Larsson's death is tragic because he never got to see his work become an international sensation but also because he showed incredible talent in creating page turning plots combined with complex, flawed protagonists and vile, frighteningly real villains. His bad guys are neither cliched nor cartoonish. His heroes are vulnerable and occasionally do things we wouldn't expect or even want our hereos to do.
There's a little something here for every one. There is mystery. There is intrigue. There is realistic sex and violence. There are complex plots and characterizations. And there is an intriguing look into the Swedish people, Swedish history, and Swedish society, so different and yet so similar to our own.
The story of Larsson's untimely death may have been carefully spun to help sell extra books, but you don't come away from reading them saying, "well, that wasn't worth it at all." They are good books by a good author dead before his time. (less)
World War Z is at once brilliant and terrifying, zombie horror on a geo-political scale and yet retaining enough humanity through its personal stories...moreWorld War Z is at once brilliant and terrifying, zombie horror on a geo-political scale and yet retaining enough humanity through its personal stories of survival to bring it close to home. Told through the individual stories of survivors from across the globe and from various stations in (their former) life, it traces mankind's war with zombies form its early beginnings to its climactic conclusion. While fragmented and short, often leaving the reader wanting more, collectively, these stories frame a relatively complete narrative of "World War Z" from various perspectives. My main criticism of the book, and it is a small and insignificant one, is that some of these stories are so rich, the characters so interesting, their accounts so compelling, they deserve their own complete story or zombie movie themselves. Some readers may not like all the politics and military elements, yet they make the story real that it would be just another man vs. zombie story without them. The battles with the zombies are realistic and scary and will stick with you after reading. Though this is more than a horror or action story.Though a cliche, it is a story about the triumph of the human spirit. It is also a story about the failure of government, military institutions,and social order itself failing in the face of an insurmountable threat. That is the ultimate appeal and underpining theme of many dystopian and post-apocalyptic stories: the power and potential of the individual over social and institutional constructs that only crumble when challenged by a threat not in the rule book. A great read for fans of horror and the powerful way it can mirror reality right back to us. (less)
Fans of boxing should know who Teddy Atlas is. Even if you don't recognize his face or know much about his career, you should know his voice. His thic...moreFans of boxing should know who Teddy Atlas is. Even if you don't recognize his face or know much about his career, you should know his voice. His thick New York-accent can be heard during "Friday Night Fights" and other ESPN boxing telecasts. At once both thuggish and wise, Teddy comes off as a boxing Yoda from the Bronx, a man who has an uncanny ability to look not only at a fighter's technique but into his heart, diagnosing whatever hang ups he might have that are obstacles to victory.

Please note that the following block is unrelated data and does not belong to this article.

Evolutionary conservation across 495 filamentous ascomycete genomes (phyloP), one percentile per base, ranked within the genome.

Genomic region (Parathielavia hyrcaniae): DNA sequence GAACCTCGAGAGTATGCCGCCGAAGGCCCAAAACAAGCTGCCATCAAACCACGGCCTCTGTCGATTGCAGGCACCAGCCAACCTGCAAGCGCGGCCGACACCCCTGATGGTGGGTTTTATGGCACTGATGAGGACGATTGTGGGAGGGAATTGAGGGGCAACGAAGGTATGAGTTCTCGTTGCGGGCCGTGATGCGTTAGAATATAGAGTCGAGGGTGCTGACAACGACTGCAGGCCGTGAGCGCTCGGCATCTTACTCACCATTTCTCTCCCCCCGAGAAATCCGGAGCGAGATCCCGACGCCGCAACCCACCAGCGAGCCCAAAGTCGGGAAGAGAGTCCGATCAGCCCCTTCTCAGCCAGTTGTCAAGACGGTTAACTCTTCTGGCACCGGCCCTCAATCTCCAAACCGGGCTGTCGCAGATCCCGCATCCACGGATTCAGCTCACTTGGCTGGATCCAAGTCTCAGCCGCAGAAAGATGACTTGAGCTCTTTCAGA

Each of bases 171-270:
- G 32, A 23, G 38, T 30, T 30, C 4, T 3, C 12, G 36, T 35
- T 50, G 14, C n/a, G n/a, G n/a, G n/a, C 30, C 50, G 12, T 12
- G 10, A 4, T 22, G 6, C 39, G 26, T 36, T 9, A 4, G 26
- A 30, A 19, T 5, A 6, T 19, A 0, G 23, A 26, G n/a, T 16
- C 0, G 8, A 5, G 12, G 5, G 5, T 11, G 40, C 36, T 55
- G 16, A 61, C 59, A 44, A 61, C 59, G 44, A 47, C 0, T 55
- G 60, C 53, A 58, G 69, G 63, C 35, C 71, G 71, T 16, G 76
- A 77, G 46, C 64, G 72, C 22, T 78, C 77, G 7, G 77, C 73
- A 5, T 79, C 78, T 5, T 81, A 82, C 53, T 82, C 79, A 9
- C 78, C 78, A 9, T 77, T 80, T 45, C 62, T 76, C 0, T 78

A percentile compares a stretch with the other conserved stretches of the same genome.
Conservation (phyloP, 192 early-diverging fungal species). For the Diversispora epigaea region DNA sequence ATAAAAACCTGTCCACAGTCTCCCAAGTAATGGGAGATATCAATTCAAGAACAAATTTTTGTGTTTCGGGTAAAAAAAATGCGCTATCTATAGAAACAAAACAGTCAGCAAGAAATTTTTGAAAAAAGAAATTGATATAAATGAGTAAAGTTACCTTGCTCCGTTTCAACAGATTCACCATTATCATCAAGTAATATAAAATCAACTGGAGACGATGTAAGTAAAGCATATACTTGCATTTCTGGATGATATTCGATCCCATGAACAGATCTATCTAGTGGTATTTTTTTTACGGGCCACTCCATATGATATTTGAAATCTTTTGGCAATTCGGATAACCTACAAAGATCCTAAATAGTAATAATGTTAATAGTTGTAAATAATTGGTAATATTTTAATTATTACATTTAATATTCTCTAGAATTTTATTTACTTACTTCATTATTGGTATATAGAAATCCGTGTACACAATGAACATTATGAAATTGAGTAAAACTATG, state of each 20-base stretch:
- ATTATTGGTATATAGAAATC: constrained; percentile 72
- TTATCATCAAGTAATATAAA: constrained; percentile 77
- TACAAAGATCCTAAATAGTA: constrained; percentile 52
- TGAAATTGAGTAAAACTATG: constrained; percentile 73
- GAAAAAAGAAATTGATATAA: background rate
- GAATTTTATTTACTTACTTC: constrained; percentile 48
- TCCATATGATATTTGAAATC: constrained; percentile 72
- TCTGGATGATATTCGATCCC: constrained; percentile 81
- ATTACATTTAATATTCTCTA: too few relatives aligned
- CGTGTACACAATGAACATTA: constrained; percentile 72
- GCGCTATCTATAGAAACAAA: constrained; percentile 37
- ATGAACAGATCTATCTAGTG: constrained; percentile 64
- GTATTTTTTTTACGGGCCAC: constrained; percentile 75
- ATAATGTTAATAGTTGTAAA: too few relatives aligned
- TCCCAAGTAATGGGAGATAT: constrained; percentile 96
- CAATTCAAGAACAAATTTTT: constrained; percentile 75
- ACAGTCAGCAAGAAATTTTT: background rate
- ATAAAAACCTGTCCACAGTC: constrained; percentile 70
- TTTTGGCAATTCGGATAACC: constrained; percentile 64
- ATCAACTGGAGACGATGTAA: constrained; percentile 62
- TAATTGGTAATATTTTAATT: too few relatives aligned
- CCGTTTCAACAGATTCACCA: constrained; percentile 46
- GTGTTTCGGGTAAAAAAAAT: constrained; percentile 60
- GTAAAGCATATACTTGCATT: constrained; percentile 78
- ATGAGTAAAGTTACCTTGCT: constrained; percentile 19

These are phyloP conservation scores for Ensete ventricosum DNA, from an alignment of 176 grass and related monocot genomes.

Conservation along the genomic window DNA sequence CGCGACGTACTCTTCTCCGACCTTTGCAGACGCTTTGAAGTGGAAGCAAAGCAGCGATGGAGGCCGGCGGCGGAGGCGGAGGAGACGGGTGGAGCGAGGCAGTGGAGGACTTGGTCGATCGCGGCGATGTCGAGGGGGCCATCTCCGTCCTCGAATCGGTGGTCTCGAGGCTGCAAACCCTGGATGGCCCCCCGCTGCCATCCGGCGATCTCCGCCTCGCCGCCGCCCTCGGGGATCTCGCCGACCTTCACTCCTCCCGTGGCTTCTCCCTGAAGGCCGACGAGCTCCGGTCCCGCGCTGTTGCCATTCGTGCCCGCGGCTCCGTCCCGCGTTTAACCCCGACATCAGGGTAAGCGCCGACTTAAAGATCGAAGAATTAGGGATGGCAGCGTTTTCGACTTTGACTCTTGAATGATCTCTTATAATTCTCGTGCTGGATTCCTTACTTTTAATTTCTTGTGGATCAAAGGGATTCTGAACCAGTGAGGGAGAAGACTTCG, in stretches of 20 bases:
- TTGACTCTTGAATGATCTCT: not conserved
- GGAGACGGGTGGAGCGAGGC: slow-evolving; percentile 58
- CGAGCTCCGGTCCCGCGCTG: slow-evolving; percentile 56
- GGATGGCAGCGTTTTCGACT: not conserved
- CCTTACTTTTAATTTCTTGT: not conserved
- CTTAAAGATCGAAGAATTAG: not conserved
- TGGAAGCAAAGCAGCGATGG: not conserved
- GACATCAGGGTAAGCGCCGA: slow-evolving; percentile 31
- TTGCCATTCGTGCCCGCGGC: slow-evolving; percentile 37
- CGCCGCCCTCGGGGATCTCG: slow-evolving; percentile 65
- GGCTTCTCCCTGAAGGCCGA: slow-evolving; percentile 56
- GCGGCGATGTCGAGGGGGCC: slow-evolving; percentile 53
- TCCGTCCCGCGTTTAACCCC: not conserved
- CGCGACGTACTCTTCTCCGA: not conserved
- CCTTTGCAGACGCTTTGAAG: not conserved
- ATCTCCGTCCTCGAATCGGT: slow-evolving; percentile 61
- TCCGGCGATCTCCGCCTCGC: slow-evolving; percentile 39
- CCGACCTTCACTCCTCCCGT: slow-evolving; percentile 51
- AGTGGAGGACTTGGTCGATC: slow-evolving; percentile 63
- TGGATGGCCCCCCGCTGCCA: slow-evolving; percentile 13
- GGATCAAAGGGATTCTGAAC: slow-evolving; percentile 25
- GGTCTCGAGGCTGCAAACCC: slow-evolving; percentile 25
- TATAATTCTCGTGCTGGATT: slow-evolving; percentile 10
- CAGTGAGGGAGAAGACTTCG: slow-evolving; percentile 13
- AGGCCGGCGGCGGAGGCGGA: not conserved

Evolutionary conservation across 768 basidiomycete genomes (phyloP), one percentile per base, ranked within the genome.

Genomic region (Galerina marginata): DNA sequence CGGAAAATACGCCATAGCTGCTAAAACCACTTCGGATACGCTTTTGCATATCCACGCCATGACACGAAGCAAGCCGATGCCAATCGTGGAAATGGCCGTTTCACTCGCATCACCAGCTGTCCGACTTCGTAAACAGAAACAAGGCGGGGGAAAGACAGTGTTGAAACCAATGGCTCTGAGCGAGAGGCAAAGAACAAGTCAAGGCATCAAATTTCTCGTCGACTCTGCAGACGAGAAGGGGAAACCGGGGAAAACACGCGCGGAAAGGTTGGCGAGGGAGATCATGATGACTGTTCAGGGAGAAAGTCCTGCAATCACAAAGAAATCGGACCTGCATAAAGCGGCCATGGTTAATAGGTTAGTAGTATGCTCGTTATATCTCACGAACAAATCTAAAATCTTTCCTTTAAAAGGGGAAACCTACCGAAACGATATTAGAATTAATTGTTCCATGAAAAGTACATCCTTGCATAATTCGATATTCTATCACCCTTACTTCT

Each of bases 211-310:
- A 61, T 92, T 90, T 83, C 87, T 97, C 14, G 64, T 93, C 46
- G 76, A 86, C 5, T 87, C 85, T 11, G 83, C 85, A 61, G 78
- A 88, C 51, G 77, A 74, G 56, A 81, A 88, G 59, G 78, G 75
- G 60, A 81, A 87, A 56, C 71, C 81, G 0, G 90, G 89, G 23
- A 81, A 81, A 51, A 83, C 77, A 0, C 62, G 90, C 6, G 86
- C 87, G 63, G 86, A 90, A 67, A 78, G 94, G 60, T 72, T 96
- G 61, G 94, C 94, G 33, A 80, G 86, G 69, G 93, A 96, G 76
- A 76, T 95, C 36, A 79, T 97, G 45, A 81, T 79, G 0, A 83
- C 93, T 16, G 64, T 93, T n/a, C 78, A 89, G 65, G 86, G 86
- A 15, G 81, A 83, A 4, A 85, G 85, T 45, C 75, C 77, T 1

His bio reads much the way he talks. It's simple, at times crude, but direct and to the point, something that has made Teddy a sought after commodity in the boxing world. He chronicles a rough and tumble youth that likely would have led to prison or death were it not for discovering boxing; he provides insight into personal mentor and great boxing trainer Cus D'mato and a tumultous young fighter named Mike Tyson; and he provides insight into other boxing characters and luminaries that fans and non-fans alike should find interesting, entertaining, and surprising.
The ending comes quick, sequing directly from his training of former heavyweight champ Michael Moore to the present, working with his foundation and co-hosting Friday Night Fights. I thought there were missing details here that might have been illuminating, namely why he left training for a more peripheral role in boxing. While he addresses this, it is only briefly and I would have liked a little more.
Other than that, a quick read and an enjoyable one, especially for boxing and sports fans. (less)
Slaughterhouse Five is probably Vonnegut's most famous book, and rightly so. It is as brilliant as it is crazy - a poignant anti-war book while at the...moreSlaughterhouse Five is probably Vonnegut's most famous book, and rightly so. It is as brilliant as it is crazy - a poignant anti-war book while at the same time a mad cap Science Fiction farce. Vonnegut's writing is characteristicaly simple yet evocative. He accomplishes in a few words what it takes other writers pages to do. Readers of other Vonnegut books will appreciate the continuty between "Five" and some of his other books, recognizing characters such as Kilgore Trout from "Breakfast of Champions" and Howard Campbell Jr. from "Mother Night". I enjoyed it, anyway. And there's another familiar character who appears in this book - Vonnegut himself, AS himself. As a fellow writer, it's interesting to me how Vonnegut injects himself into many of his novels, not as the main character hidden behind a semi-fictional identity, but as a peripheral observer. He gives us subtle reminders here and there throughtout the book that he's there in the crowd, but he never takes over the action. The messages of the book are as relavent today as they were when they were written. I am glad ot have discovered Vonnegut's work at my age, just as so many out there shoult. (less)